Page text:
I remember being a new mother, holding my baby, tears springing from my eyes. My cousin told me I had the baby blues. The overwhelming feeling passed quickly, and I was able to return to mothering my newborn without (my) crying. (The baby cried plenty). Still, that feeling of being trapped and overcome with the enormity of motherhood lingered during those first three months of my son’s life. At my six-week post partum check-up, my doctor questioned me in a way that I could tell was a screening for postpartum depression (PPD). My answers were honest, but they didn’t qualify me as someone experiencing PPD. And yet, reading the essays in “Mothering Through the Darkness,” I encountered stories that resonated with me and brought me back to those difficult days as a new mother.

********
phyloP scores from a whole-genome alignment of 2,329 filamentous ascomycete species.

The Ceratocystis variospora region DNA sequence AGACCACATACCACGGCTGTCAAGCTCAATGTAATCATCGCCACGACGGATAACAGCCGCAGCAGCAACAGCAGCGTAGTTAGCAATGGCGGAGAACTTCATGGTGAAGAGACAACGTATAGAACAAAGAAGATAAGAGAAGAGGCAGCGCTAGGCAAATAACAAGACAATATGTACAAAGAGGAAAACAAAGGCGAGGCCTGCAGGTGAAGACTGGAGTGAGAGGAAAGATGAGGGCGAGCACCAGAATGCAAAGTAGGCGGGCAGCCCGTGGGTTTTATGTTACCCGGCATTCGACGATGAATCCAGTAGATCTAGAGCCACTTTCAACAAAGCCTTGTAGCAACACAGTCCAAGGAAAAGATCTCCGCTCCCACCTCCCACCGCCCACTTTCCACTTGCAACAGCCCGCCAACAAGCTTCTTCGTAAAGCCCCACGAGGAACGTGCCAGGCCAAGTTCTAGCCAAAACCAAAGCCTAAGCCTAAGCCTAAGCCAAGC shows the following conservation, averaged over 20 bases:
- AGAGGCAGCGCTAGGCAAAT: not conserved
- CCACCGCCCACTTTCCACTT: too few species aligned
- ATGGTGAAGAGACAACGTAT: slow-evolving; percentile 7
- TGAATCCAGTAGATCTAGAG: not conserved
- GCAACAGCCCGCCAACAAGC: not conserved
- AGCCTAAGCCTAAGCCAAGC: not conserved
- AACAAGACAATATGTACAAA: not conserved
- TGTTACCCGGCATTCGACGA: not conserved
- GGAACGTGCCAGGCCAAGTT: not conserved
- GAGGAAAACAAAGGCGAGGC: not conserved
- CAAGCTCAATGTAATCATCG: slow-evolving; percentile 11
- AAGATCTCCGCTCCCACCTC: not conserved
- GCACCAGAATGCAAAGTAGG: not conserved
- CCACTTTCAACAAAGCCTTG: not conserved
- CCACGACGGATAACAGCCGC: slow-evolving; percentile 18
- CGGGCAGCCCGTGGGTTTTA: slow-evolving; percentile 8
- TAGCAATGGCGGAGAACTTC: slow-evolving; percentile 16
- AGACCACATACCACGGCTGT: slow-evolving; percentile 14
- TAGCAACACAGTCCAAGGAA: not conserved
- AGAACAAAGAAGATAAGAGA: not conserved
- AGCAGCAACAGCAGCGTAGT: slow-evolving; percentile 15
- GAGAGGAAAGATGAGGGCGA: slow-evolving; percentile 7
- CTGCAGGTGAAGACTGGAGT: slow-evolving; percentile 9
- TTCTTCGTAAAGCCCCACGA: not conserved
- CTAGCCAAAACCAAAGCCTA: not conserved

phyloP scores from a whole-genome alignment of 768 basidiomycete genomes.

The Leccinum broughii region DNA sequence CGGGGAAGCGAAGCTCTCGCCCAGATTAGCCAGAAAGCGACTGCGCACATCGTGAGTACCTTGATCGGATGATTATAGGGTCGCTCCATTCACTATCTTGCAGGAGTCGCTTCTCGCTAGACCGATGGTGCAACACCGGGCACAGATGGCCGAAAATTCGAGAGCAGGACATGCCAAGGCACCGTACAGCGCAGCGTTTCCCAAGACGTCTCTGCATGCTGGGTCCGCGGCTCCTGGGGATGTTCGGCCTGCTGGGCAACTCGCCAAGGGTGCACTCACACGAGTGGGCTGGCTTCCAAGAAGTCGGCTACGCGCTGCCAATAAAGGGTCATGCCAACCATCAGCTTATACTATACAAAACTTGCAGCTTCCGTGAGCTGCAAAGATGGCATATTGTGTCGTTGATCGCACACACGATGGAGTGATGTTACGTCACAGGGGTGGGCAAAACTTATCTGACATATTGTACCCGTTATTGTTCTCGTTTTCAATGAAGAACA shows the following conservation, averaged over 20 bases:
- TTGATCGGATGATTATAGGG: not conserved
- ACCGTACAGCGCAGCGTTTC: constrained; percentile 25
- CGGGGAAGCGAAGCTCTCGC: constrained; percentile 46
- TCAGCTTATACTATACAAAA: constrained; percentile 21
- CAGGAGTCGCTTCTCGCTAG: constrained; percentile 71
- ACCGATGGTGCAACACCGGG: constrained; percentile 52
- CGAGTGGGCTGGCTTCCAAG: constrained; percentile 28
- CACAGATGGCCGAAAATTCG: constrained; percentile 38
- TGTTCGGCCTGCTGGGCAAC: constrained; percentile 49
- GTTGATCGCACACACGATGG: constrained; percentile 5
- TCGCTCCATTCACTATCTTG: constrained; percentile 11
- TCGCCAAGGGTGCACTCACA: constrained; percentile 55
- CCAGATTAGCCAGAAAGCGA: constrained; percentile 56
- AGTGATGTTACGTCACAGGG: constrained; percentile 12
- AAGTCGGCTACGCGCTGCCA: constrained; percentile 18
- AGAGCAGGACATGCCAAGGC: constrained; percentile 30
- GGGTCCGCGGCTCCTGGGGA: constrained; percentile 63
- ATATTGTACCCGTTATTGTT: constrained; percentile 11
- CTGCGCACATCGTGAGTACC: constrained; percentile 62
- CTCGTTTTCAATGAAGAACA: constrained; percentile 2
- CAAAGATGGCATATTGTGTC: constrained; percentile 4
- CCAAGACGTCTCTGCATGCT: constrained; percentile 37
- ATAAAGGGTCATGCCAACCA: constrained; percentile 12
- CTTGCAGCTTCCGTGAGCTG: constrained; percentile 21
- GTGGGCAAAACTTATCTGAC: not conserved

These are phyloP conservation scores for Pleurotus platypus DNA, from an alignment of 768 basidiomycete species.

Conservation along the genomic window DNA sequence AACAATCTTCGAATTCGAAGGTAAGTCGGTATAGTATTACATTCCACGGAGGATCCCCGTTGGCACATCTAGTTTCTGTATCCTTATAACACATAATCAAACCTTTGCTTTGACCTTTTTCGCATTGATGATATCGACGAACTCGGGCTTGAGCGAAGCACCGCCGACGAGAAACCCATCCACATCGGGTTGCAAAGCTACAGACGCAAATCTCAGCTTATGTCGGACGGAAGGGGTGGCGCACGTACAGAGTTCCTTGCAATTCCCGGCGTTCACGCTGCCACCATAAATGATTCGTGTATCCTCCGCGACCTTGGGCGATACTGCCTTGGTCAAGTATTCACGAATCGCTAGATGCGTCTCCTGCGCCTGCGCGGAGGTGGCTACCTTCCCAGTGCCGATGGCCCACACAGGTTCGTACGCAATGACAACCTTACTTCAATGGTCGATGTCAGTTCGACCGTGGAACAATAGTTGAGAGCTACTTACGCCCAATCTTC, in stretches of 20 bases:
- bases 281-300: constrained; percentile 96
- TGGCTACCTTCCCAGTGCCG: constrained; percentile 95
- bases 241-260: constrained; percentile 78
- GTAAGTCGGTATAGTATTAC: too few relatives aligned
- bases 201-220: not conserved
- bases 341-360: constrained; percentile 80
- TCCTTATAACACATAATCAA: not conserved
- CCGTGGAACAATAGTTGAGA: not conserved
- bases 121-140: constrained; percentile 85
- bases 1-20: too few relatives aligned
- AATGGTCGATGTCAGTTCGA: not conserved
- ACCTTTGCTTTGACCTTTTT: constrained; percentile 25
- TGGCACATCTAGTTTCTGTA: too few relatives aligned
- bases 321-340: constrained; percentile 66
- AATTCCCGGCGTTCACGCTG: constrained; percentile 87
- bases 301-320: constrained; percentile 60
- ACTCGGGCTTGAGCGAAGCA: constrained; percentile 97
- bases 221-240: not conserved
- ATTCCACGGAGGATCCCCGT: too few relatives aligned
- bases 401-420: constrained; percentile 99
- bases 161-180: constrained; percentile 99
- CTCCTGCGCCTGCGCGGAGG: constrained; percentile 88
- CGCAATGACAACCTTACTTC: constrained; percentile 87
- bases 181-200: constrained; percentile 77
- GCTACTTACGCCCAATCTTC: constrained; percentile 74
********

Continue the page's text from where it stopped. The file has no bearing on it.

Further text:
Looking back, I think my doctor was correct to not diagnose me with PPD. My “baby blues” were short lived. But I do wish I had a book like “Mothering Through the Darkness” at my disposal to help me better understand the intense and sometimes confusing feelings I experienced in those first few months of motherhood. The beautifully crafted collection of essays, edited by Jessica Smock and Stephanie Sprenger of The HerStories Project, hones in on the too often neglected topic of PPD and Post Partum Anxiety (PPA). Yet the book also speaks to mothers everywhere, both those who experience the depths of PPD and PPA and those who do not. These essays give voice to the conflicted feelings so many new mothers experience. They reassure those who may not take to motherhood right away. Most importantly, they provide a source of comfort and clarity for women who are experiencing Post Partum Depression or Anxiety. PPD and PPA affect more than a million women every year. It’s a health crisis that needs to be discussed, not buried. “Mothering Through the Darkness” gets the conversation going.